I personally understand the need for some type of measuring stick to identify the growth of a student, groups of particular students and schools in general. The TAKS and the incoming STARR for Texas places entirely too much emphasis on passing the test. You miss many teachable moments when you have to teach to a test rather than teach some unusual elements of a particular subject. I teach World History and Geography in an alternative school. I find that my students need a connection, a spark, something to want them to remember the facts I am feeding them. When you spend so much time worrying about passing the test I find that teachers miss out on so many teachable moments. Many of our kids hate school because it is not about learning and discovery but being fed district test materials so that the school can maintain its standing. Neither of which benefit the student.
No, people spend so much time preparing for one test that they don no have time to learn other things.
Oh my goodness, this is such a relevant topic for me right now!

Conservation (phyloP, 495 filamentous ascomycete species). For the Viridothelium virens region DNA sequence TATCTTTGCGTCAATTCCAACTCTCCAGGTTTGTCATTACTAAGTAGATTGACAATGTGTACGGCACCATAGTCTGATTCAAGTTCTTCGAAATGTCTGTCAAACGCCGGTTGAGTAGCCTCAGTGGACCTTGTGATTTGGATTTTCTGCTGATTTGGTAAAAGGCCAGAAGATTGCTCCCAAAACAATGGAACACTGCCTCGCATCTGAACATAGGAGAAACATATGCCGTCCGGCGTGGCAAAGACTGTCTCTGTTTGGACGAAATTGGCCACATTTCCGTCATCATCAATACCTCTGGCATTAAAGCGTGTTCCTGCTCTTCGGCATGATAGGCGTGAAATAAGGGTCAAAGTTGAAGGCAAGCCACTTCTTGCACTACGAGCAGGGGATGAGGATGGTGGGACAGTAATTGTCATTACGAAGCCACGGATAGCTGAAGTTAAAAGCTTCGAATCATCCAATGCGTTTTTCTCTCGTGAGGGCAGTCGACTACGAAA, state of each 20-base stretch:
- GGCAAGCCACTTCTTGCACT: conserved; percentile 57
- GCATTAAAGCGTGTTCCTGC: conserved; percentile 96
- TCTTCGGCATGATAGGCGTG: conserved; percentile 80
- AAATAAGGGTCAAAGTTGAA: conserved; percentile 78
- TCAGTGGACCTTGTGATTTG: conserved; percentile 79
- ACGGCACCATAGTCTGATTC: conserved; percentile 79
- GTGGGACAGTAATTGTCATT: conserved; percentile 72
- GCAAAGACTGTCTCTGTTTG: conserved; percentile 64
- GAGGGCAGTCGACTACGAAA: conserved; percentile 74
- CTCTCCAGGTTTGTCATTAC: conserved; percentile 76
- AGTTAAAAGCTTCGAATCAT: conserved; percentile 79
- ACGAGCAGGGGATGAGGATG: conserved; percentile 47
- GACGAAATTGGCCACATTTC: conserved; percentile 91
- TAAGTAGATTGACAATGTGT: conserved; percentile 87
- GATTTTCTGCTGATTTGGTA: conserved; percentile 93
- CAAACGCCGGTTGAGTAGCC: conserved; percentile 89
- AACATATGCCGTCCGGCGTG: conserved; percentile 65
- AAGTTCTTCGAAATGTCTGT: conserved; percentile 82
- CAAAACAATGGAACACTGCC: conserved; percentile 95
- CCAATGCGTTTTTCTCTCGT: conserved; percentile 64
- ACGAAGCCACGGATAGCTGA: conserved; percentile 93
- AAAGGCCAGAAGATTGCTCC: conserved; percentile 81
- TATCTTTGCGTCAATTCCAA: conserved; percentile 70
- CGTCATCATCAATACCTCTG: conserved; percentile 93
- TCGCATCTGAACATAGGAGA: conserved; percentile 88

It has long been my belief that, if I was doing my job well, then all of my students would pass the TAKS test. So far, that has proven to be true. However, I have been fortunate to either work in schools with a higher socio-economic base where most parents have attended college and expect their children to as well or to work with advanced students.
Recently, several districts like Houston ISD have based teacher bonuses on student performance on the TAKS test. I think this is completely unfair. As we all know, there are some students that are not equiped to pass the TAKS test whether it be from a learning disability, missed skills in the past or lack of educational motivation. These are the kids that you cannot light a fire under, no matter how many cartwheels you perform for them. If a teacher has many of these kids in class, how is it just to base his/her livelihood on the performance of students who just don't care?
As a retired teacher, I was completely involved in administering the TAKS test in Texas for the past 10 + years. The test had its perks, in that it would get the teachers motivated to have the students pass it. However, it caused so much stress on the teachers, students and parents, that it was detrimental in some students failing under pressure. It took the 'fun' out of school for a lot of students, and in my area, which was special education, it was cause for more that one student dropping out of school during their junior year because they were under pressure of either passing the test or not graduating. That changed later on, but by then, it was too late for some.